Almost totally destroyed in 1940 on account of the second war with Russia, the city of Rovaniemi - capital of the Finnish Lapland - was the object of a project by Alvar Aalto in 1944, when he was appointed to prepare a large-scale plan for its urban reconstruction. Terminated in 1946 and known as the ‘Reindeer Horn Plan’ because of its ramified road system, this plan was only partly realized. The revision devised by the architect in 1958 already included the creation of a civic center comprising several monumental buildings. A nearly final version was drawn up two years later, in 1961, when he obtained the commission for what was to function as the Lapland’s central library.
The Rovaniemi scheme is less complex than that of the Seinajoki town center. The three buildings forming it - library, theater and town hall - are situated to the south, west and east of an elongated square that opens to the north toward an urban artery. Only the library was maintained almost as it was in the initial design; the other buildings were much changed in their definitive versions.
Rovaniemi's library is similar in plan to simultaneously designed Seinajoki’s and to immediately succeeding Mount Angel’s in Oregon. It is a long, horizontal, single-story volume, with the mass of the reading room protruding from one facade toward the square. With five parts connected in the form of a fan, the hall features three of Aalto's characteristic ‘sunken courtyards’. Presiding over this interior space from the access area is the librarians’ control desk, and natural lighting comes from four huge volumetric clerestories.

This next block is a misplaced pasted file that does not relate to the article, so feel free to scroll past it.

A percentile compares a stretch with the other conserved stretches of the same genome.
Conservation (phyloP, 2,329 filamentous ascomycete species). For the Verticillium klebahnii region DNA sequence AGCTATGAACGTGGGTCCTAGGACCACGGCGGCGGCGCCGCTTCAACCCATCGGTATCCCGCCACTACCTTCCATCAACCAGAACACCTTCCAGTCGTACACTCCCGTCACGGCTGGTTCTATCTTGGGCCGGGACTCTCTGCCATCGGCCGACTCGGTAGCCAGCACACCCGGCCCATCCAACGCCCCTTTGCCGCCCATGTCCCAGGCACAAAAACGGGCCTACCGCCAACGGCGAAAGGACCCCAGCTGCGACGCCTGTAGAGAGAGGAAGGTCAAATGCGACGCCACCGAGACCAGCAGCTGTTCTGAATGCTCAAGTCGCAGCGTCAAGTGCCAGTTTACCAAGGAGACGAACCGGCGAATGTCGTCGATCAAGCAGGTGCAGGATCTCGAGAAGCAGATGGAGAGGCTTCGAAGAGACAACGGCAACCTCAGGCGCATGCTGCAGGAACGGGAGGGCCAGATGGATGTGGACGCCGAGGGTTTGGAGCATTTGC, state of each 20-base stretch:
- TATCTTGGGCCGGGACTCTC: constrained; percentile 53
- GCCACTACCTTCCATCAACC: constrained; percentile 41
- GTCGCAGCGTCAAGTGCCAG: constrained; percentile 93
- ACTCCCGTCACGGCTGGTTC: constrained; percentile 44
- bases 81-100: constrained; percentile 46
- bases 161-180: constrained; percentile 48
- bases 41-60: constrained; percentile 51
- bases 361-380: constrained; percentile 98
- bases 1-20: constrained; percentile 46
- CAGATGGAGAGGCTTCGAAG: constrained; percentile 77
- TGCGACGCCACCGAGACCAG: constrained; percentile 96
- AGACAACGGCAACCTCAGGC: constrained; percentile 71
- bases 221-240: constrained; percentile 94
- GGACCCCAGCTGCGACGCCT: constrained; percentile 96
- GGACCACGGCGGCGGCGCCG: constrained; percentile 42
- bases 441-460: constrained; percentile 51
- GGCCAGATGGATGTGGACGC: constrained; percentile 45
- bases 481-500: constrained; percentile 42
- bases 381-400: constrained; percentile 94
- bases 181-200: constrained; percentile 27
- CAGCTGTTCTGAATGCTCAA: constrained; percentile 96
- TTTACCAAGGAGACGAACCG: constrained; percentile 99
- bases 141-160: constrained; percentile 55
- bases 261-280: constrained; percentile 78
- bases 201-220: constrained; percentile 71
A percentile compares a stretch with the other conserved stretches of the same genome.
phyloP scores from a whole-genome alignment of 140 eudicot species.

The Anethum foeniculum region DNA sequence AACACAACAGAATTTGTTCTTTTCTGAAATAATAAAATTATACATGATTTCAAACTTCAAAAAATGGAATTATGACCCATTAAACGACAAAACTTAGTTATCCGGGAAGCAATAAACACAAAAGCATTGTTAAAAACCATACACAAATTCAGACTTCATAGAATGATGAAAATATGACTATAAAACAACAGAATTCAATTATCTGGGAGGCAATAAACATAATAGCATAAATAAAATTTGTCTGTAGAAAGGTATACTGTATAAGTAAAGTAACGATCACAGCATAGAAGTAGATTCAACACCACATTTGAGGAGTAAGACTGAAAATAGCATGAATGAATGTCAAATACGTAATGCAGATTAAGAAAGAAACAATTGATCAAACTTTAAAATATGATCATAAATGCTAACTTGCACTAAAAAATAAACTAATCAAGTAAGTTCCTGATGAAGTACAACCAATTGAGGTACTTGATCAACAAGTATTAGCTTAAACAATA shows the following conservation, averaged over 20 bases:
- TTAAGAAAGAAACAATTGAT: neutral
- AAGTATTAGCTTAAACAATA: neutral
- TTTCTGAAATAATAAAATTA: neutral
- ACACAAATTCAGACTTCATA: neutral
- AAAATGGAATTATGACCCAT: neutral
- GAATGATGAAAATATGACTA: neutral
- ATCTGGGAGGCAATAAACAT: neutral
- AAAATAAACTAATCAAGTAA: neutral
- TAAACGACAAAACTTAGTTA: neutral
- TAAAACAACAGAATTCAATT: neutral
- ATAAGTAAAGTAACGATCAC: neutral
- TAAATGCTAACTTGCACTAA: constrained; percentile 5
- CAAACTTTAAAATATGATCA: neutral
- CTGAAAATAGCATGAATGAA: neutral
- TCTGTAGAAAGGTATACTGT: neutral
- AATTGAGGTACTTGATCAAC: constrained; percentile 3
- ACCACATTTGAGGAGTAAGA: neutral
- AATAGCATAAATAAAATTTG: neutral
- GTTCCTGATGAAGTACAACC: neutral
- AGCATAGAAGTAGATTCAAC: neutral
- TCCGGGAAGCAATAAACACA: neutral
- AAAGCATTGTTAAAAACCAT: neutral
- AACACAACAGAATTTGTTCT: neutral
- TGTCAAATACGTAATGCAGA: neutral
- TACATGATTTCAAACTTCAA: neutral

The library was built between the years 1965 and 1968 and remained the civic center’s only facility until 1969, when Aalto received instructions to revise the theater project. The brief was stretched to include the local radio and a music school, which led the architect to revamp the initial 1961 version altogether, and even give its east-west axis a ninety-degree shift. Construction of the so-named Lappia House was carried out in two phases: first the school and broadcasting station, from 1970 to 1972, and then the large auditorium, from 1972 to 1975. Comprising two halls that can be combined to form one unit, the auditorium is the building’s most prominent formal feature, especially because of the roof whose outline evokes both the surrounding hills and Karelian farmhouses... [+]